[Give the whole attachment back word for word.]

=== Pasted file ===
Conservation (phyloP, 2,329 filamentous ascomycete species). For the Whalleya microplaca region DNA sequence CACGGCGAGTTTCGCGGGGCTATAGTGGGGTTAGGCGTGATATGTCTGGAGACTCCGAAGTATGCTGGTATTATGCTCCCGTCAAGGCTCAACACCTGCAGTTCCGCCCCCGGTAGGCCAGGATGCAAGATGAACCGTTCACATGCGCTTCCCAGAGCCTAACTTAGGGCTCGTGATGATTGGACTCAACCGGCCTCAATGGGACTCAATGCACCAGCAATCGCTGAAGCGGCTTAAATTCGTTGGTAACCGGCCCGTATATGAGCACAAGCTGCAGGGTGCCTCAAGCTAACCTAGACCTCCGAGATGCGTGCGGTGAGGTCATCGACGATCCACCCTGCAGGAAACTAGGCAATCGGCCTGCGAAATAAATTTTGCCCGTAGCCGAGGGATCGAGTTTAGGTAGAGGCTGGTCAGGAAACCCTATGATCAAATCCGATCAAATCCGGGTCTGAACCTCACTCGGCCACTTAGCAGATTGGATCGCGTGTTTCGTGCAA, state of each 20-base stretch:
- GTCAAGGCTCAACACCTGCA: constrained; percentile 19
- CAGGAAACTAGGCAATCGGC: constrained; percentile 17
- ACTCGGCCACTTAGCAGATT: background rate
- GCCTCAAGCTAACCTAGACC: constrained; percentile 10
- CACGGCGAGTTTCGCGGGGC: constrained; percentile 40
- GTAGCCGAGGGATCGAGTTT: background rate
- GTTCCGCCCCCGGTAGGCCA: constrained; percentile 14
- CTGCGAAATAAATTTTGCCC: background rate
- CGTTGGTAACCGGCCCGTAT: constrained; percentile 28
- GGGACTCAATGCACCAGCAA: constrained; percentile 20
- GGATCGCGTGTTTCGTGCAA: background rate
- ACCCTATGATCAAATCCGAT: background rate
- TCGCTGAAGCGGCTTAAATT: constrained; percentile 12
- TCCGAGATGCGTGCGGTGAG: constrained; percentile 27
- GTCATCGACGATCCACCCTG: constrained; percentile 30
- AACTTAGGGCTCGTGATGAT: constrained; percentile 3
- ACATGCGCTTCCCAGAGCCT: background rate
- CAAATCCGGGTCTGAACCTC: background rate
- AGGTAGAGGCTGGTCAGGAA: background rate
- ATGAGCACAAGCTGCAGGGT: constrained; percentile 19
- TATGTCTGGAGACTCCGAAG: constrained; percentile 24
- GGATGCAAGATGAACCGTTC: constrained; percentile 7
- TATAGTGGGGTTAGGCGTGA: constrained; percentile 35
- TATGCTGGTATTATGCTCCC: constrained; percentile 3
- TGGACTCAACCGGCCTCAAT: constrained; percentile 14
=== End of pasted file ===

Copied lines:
Conservation (phyloP, 2,329 filamentous ascomycete species). For the Whalleya microplaca region DNA sequence CACGGCGAGTTTCGCGGGGCTATAGTGGGGTTAGGCGTGATATGTCTGGAGACTCCGAAGTATGCTGGTATTATGCTCCCGTCAAGGCTCAACACCTGCAGTTCCGCCCCCGGTAGGCCAGGATGCAAGATGAACCGTTCACATGCGCTTCCCAGAGCCTAACTTAGGGCTCGTGATGATTGGACTCAACCGGCCTCAATGGGACTCAATGCACCAGCAATCGCTGAAGCGGCTTAAATTCGTTGGTAACCGGCCCGTATATGAGCACAAGCTGCAGGGTGCCTCAAGCTAACCTAGACCTCCGAGATGCGTGCGGTGAGGTCATCGACGATCCACCCTGCAGGAAACTAGGCAATCGGCCTGCGAAATAAATTTTGCCCGTAGCCGAGGGATCGAGTTTAGGTAGAGGCTGGTCAGGAAACCCTATGATCAAATCCGATCAAATCCGGGTCTGAACCTCACTCGGCCACTTAGCAGATTGGATCGCGTGTTTCGTGCAA, state of each 20-base stretch:
- GTCAAGGCTCAACACCTGCA: constrained; percentile 19
- CAGGAAACTAGGCAATCGGC: constrained; percentile 17
- ACTCGGCCACTTAGCAGATT: background rate
- GCCTCAAGCTAACCTAGACC: constrained; percentile 10
- CACGGCGAGTTTCGCGGGGC: constrained; percentile 40
- GTAGCCGAGGGATCGAGTTT: background rate
- GTTCCGCCCCCGGTAGGCCA: constrained; percentile 14
- CTGCGAAATAAATTTTGCCC: background rate
- CGTTGGTAACCGGCCCGTAT: constrained; percentile 28
- GGGACTCAATGCACCAGCAA: constrained; percentile 20
- GGATCGCGTGTTTCGTGCAA: background rate
- ACCCTATGATCAAATCCGAT: background rate
- TCGCTGAAGCGGCTTAAATT: constrained; percentile 12
- TCCGAGATGCGTGCGGTGAG: constrained; percentile 27
- GTCATCGACGATCCACCCTG: constrained; percentile 30
- AACTTAGGGCTCGTGATGAT: constrained; percentile 3
- ACATGCGCTTCCCAGAGCCT: background rate
- CAAATCCGGGTCTGAACCTC: background rate
- AGGTAGAGGCTGGTCAGGAA: background rate
- ATGAGCACAAGCTGCAGGGT: constrained; percentile 19
- TATGTCTGGAGACTCCGAAG: constrained; percentile 24
- GGATGCAAGATGAACCGTTC: constrained; percentile 7
- TATAGTGGGGTTAGGCGTGA: constrained; percentile 35
- TATGCTGGTATTATGCTCCC: constrained; percentile 3
- TGGACTCAACCGGCCTCAAT: constrained; percentile 14